Avalanche of comment delays alcohol shipments bill

Jarek RutzGovernment, Headlines


So many people wanted to comment on a bill that that committee vote was delayed on a bill that would allow alcohol delivery to homes. Photo by Tima Miroshnichenko/Pexels.

A lengthy discussion in the state legislature Tuesday led to a delay in a bill allowing direct-to-consumer alcohol shipments.

House Bill 259, sponsored by Rep. Jeff Spiegelman, R-Townsend-Clayton, would allow farm breweries, microbreweries and craft distilleries to conduct direct-to-consumer sales of wine, beer, spirits, mead and hard cider.

Spiegelman’s bill also would allow state liquor stores to conduct home deliveries, while requiring the licensing and training of delivery workers, and mandating that those receiving the order are identified and at least 21 years old.


Jeff Spiegelman

In the House Economic Development/Banking/Insurance & Commerce Committee meeting, Spiegelman pointed out that 98% of the country’s population is able to get alcohol to their door in some fashion, either shipping or delivery. Only Delaware, Mississippi, and Utah outlaw the process.

“This is meant for the small guy, this is meant for the small business owner,” he said. “This isn’t really meant for the big guys.”

The bill had a ton of support, but because there were so many that testified in the public comment portion – including local alcohol distributors and breweries/wineries – the committee decided to continue the discussion at their meeting next week before voting whether to release the bill to the entire House.

Spiegelman’s bill is part of the ongoing spirit of Delaware legislation to modernize shopping habits and allow for an easier process for consumers to obtain their alcohol from the comfort of their home.

RELATED: Another alcohol bill kicks off this year’s General Assembly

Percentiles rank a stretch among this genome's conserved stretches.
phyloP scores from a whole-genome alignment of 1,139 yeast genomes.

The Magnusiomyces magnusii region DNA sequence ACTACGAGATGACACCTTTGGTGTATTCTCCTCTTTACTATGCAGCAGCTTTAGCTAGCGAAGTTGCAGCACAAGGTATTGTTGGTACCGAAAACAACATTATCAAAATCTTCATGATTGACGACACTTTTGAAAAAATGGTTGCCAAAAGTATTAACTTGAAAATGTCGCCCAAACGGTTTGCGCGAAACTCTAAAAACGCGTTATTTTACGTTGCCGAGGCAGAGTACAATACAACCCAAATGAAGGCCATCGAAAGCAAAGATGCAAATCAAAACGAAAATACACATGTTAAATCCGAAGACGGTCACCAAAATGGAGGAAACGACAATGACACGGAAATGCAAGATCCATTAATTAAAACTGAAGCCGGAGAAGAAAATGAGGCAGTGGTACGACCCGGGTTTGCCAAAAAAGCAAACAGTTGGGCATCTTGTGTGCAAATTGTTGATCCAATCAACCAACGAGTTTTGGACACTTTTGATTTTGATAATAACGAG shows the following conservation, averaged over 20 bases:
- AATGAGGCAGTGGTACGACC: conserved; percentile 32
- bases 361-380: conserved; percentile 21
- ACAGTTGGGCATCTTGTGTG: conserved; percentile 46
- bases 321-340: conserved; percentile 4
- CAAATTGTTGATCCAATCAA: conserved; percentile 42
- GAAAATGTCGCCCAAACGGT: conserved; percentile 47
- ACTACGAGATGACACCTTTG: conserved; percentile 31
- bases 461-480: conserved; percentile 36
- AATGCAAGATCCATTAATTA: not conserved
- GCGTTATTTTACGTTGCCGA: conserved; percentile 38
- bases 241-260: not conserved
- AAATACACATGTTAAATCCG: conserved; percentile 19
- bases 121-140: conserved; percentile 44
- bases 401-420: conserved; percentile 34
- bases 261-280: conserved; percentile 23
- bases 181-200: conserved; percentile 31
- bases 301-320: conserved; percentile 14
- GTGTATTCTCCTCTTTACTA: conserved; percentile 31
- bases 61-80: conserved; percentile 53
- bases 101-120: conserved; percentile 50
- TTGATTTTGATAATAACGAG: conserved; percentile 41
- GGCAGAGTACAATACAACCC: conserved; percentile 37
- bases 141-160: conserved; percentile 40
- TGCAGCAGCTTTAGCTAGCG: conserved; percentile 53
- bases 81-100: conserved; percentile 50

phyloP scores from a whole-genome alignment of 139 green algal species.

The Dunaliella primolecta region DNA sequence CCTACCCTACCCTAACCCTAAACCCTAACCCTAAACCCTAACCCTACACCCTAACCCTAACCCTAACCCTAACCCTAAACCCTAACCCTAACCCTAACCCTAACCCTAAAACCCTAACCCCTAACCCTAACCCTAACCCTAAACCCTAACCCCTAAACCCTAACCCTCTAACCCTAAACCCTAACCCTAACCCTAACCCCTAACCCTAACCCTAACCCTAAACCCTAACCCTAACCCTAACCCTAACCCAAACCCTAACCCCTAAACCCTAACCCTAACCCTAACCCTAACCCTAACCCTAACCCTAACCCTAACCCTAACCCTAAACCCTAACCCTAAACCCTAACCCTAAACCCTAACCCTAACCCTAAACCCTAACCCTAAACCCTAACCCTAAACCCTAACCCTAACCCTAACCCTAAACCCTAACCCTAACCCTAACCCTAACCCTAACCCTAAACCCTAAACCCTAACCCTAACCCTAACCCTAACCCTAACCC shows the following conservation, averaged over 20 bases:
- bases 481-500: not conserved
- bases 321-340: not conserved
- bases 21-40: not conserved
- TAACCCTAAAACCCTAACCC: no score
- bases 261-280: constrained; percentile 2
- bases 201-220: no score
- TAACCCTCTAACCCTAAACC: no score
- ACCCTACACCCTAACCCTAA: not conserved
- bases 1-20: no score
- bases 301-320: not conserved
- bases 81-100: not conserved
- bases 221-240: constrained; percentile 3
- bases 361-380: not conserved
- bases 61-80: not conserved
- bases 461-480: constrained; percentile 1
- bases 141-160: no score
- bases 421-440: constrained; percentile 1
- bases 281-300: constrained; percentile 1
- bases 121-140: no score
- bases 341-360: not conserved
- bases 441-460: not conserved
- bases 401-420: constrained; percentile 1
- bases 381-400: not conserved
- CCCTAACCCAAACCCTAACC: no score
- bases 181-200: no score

There’s four other alcohol-related bills that have recently circulated in the legislature.

One has already sailed through the General Assembly and have been signed into law by Gov. John Carney.

That would be House Bill 235, sponsored by Rep. Pete Schwartzkopf, D-Rehoboth Beach, which allows any individual or business with an alcoholic liquor license to sell at 8 a.m., an hour earlier than the current law of 9 a.m.

More alcohol bills

The others, all sponsored by Rep. Mike Smith, R-Pike Creek are:

  • House Bill 221 would remove the requirements for alcoholic liquor to be sold with a purchase of food that costs at least ten dollars, or to be in ice cream containing up to 10% alcohol by volume. It also would allow restaurants and brewery-pubs to stop selling full meals to patrons before the current requirement of 9 p.m.
  • House Bill 222 would mandate that the Delaware Alcoholic Beverage Control commissioner directs an investigation to the Division of Alcohol and Tobacco Enforcement for an independent investigation after 25 complaints from residents who reside within one mile of a licensed establishment that sells alcohol. The complaints would need to be for a violation of statutory or regulatory requirements. If an investigation finds the complaint credible, and a hearing is necessary, the signatories of the petition will also be provided notice of the hearing and given an opportunity to appear and provide an impact statement.